2018 marks the 20t h anniversary of the signing of Northern Ireland’s peace accord which is referred to by some as the Belfast Agreement, and by others as the Good Friday Agreement. It also marks the commencement of Britain’s exit from the European Union, with Northern Ireland providing Britain with its only land border into the rest of Europe. Both of these events are of considerable significance to those citizens known variably as Protestants, Unionist, and Loyalist living in two thirds of the province of Ulster that was formed in 1921 into the state of Northern Ireland. They wish to remain united with and loyal to a part of the United Kingdom as opposed to (re)-unification with Ireland – they are invariably Protestant.
With its attempts to address a range of historical inequalities across matters such as housing, employment and policing, the treaty triggered a range of structural legislative and policy developments directly impacting the status of sovereignty and system of Northern Ireland’s government including complete restructuring of policing and criminal justice agencies including recruitment practices. Other provisions included the decommissioning of weapons and a raft of legislation in relation to civil and cultural rights. The result of this has been a considerable re-wiring of Loyalist ‘certainties’ and a narrative of ‘loss’ emerging within loyalist consciousness.
There remain uncertainties for loyalists in relation to their public displaying of identity, traditions and culture many of which they considered to have been curtailed and restricted as a result of new equality legislation. Loyalist fears of that which they value being removed from the public space came to a head in 2012 when Belfast City Council voted to restrict the flying of the Union flag over Belfast City Hall from the customary 365 days of the year to 18. This resulted in a region-wide flag dispute throughout Northern Ireland with over 2,800 ‘occurrences;’ reported by the Police on the first night and police figures indicating a peak of 10,000 protesters in Belfast alone in the week before Christmas taking part in acts of resistance incidents. It saw 160 police injuries and 362 files submitted to Public Prosecution Service.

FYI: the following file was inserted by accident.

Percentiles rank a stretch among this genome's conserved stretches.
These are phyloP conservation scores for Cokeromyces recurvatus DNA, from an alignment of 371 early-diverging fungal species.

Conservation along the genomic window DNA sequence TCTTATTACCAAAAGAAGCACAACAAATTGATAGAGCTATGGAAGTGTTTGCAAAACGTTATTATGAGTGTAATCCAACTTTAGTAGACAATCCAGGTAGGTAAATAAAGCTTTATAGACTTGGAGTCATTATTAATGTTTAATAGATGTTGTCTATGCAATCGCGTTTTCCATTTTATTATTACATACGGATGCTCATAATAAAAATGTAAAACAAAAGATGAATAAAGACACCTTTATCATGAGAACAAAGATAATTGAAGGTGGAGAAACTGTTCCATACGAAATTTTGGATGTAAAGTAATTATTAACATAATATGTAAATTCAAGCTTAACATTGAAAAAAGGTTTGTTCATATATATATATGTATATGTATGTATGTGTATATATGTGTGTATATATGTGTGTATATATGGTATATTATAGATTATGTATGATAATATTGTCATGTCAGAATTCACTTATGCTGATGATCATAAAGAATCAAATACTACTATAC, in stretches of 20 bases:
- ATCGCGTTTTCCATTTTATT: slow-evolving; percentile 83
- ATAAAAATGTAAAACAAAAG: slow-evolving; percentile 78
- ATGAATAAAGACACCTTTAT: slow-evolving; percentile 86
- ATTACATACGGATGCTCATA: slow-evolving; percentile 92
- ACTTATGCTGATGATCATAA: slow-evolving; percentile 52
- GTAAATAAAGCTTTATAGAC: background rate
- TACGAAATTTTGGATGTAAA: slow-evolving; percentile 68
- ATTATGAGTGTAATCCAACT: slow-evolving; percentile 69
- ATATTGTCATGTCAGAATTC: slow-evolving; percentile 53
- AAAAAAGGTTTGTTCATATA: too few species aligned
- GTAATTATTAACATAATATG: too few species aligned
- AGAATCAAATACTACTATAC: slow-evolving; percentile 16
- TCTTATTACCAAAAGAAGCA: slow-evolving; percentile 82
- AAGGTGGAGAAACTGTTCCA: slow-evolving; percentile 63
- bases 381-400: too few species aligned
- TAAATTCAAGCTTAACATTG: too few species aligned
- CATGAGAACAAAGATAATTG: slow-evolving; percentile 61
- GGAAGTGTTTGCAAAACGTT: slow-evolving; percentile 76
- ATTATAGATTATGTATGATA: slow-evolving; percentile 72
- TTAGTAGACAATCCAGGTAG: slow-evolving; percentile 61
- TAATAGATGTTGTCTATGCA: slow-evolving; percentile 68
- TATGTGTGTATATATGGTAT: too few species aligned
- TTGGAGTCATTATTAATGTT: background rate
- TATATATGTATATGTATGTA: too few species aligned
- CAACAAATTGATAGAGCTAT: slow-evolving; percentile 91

The Government response was to appoint in 2016 a Commission to consult regionally and report on the way forward in relation to flags, identity, culture and tradition in a divided society. The commission comprising 15 members appointed by the five largest political parties and experts from civil society and is due to report to the First and Deputy First Ministers in January 2018. “However the current hiatus and seeming impasse in the power sharing Executive means that in the absence of Ministers, the Report when completed may spend some months awaiting the return of Ministers to the Assembly.
About the photographer:
Mariusz Smiejek was born in 1978. His work is dedicated to expose issues of post-conflict territories and societies. He lives in Belfast and has been documenting a long term project about the transition and everyday life in Northern Ireland during the peace process.Since 2017 he has been documenting a long term project about the daily life of refugees, asylum seekers and immigrants in Italy. He has been published by: National Geographic, The British Journal of Photography, Time, BBC, Die Welt (Germany), Boston Review (USA), Duzy Format (Poland), De Volkskrant (Netherland), Politico (Belgium), Le Temps (Switzerland), The National (UAE).